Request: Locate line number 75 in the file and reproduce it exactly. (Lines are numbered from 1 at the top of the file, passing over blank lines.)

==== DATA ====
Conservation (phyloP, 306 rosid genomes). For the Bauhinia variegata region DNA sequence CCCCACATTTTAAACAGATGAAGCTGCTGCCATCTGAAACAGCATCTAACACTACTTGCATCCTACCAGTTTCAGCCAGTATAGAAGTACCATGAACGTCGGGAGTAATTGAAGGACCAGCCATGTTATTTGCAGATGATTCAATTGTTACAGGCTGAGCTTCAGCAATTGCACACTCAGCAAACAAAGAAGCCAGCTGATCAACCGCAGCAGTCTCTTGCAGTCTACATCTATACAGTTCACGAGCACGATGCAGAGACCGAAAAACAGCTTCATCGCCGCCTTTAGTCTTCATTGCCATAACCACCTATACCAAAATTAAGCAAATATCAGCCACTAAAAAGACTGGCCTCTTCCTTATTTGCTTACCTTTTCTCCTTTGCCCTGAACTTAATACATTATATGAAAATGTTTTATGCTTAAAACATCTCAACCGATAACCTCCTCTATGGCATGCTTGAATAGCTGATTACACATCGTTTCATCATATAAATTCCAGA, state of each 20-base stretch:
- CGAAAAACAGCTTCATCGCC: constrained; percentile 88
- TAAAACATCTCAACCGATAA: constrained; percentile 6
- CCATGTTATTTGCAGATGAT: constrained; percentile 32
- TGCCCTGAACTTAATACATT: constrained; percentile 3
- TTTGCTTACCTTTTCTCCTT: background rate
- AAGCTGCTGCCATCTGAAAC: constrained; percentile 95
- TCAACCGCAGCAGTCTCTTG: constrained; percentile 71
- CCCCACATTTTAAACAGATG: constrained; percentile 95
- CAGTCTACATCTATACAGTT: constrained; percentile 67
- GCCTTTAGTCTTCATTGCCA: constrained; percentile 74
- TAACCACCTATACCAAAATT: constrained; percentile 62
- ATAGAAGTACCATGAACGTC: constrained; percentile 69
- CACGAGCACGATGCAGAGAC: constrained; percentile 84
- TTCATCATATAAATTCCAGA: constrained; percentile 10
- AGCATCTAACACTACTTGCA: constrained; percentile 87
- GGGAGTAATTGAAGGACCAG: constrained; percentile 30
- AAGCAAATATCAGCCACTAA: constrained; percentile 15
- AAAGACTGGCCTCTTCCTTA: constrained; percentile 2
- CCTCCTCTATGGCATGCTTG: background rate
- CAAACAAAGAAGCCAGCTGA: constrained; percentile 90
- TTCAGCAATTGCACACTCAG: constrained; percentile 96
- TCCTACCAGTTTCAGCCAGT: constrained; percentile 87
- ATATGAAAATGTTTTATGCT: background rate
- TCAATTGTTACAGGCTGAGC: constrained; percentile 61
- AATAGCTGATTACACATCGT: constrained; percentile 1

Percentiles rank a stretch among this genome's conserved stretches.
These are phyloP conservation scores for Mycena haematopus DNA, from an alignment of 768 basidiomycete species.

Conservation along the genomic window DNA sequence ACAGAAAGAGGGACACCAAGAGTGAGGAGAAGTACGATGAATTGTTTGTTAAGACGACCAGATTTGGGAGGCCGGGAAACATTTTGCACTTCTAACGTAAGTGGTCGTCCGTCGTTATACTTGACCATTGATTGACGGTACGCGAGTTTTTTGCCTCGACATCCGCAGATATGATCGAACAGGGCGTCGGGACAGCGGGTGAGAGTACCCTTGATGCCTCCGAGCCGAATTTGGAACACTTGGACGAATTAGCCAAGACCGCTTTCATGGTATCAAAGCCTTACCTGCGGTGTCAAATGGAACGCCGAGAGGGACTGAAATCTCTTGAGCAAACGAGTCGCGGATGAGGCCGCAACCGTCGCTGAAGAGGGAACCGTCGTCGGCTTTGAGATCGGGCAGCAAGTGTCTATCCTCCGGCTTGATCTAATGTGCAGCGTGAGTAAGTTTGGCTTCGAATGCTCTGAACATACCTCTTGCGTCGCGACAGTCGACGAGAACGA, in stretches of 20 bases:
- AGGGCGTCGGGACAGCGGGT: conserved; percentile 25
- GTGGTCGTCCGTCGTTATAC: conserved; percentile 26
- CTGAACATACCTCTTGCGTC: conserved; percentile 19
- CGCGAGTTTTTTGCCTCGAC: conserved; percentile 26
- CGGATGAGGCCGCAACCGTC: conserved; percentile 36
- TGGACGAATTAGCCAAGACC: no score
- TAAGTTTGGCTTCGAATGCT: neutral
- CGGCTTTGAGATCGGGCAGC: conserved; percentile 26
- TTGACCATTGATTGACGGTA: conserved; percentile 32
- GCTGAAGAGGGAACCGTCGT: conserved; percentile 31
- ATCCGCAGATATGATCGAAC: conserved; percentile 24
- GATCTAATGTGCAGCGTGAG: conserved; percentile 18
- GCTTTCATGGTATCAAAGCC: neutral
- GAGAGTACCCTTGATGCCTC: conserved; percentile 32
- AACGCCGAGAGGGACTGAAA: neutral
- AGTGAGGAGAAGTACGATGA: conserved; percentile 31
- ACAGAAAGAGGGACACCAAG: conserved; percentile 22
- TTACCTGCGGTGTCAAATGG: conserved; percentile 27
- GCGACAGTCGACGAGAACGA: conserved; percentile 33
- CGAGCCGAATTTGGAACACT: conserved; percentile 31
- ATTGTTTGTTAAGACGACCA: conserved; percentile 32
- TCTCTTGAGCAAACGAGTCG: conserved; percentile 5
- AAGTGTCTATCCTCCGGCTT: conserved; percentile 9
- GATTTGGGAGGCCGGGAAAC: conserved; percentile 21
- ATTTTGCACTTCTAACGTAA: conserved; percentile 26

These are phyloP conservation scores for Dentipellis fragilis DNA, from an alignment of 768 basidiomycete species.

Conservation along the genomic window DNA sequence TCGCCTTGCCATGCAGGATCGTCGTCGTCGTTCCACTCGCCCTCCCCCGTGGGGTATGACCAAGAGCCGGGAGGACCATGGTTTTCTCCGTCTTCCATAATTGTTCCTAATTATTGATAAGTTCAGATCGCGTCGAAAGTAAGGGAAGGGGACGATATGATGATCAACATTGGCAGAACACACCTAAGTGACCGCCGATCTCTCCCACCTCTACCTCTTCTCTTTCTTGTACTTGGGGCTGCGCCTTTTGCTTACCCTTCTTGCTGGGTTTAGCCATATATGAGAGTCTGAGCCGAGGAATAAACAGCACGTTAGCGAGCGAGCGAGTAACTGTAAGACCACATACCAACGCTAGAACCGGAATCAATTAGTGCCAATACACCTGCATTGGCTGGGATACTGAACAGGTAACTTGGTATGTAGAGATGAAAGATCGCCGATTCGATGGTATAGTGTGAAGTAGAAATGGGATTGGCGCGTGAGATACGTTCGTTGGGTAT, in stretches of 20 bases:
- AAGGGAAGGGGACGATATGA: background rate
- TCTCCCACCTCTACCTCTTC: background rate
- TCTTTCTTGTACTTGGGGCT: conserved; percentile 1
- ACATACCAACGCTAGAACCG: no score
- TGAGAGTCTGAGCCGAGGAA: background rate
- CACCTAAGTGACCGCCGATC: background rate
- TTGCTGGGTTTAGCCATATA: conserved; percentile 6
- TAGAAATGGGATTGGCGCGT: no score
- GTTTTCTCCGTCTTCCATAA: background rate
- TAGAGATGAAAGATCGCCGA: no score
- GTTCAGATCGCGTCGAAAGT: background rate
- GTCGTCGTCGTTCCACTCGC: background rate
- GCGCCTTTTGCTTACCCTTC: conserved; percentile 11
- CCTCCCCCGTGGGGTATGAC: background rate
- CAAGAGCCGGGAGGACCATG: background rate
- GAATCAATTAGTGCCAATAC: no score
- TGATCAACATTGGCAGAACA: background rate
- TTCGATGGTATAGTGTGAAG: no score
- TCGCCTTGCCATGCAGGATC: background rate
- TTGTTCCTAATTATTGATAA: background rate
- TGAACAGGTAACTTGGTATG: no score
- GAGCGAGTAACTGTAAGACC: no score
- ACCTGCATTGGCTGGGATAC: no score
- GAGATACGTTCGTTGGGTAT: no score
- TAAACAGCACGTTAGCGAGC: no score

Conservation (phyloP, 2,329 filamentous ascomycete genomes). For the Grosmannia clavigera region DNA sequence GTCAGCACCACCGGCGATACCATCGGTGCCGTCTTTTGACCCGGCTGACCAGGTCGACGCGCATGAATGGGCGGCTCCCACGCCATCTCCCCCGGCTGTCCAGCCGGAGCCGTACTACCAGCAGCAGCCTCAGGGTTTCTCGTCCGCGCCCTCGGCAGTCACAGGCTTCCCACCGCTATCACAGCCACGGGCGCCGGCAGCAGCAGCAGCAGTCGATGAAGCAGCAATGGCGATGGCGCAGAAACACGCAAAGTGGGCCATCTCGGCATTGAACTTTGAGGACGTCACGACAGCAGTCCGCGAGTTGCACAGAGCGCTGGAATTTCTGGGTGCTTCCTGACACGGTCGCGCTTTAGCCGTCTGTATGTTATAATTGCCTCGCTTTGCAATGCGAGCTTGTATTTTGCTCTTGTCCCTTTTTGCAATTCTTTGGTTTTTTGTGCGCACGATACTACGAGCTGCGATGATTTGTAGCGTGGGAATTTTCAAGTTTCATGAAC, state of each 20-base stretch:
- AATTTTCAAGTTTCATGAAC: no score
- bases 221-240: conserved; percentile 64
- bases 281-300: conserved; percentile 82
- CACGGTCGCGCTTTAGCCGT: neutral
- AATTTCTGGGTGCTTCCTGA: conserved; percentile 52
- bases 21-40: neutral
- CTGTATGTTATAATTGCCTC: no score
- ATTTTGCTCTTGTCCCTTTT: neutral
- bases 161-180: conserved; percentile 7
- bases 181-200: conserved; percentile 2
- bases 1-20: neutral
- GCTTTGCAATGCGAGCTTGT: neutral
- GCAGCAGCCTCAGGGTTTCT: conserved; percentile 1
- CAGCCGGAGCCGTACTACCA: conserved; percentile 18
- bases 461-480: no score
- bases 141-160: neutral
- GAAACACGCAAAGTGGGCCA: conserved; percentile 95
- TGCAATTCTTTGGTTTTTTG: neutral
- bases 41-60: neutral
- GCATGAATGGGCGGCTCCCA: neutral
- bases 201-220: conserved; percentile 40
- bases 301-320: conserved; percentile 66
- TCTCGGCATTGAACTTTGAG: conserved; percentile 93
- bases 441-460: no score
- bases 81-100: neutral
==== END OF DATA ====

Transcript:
- TCGCCTTGCCATGCAGGATC: background rate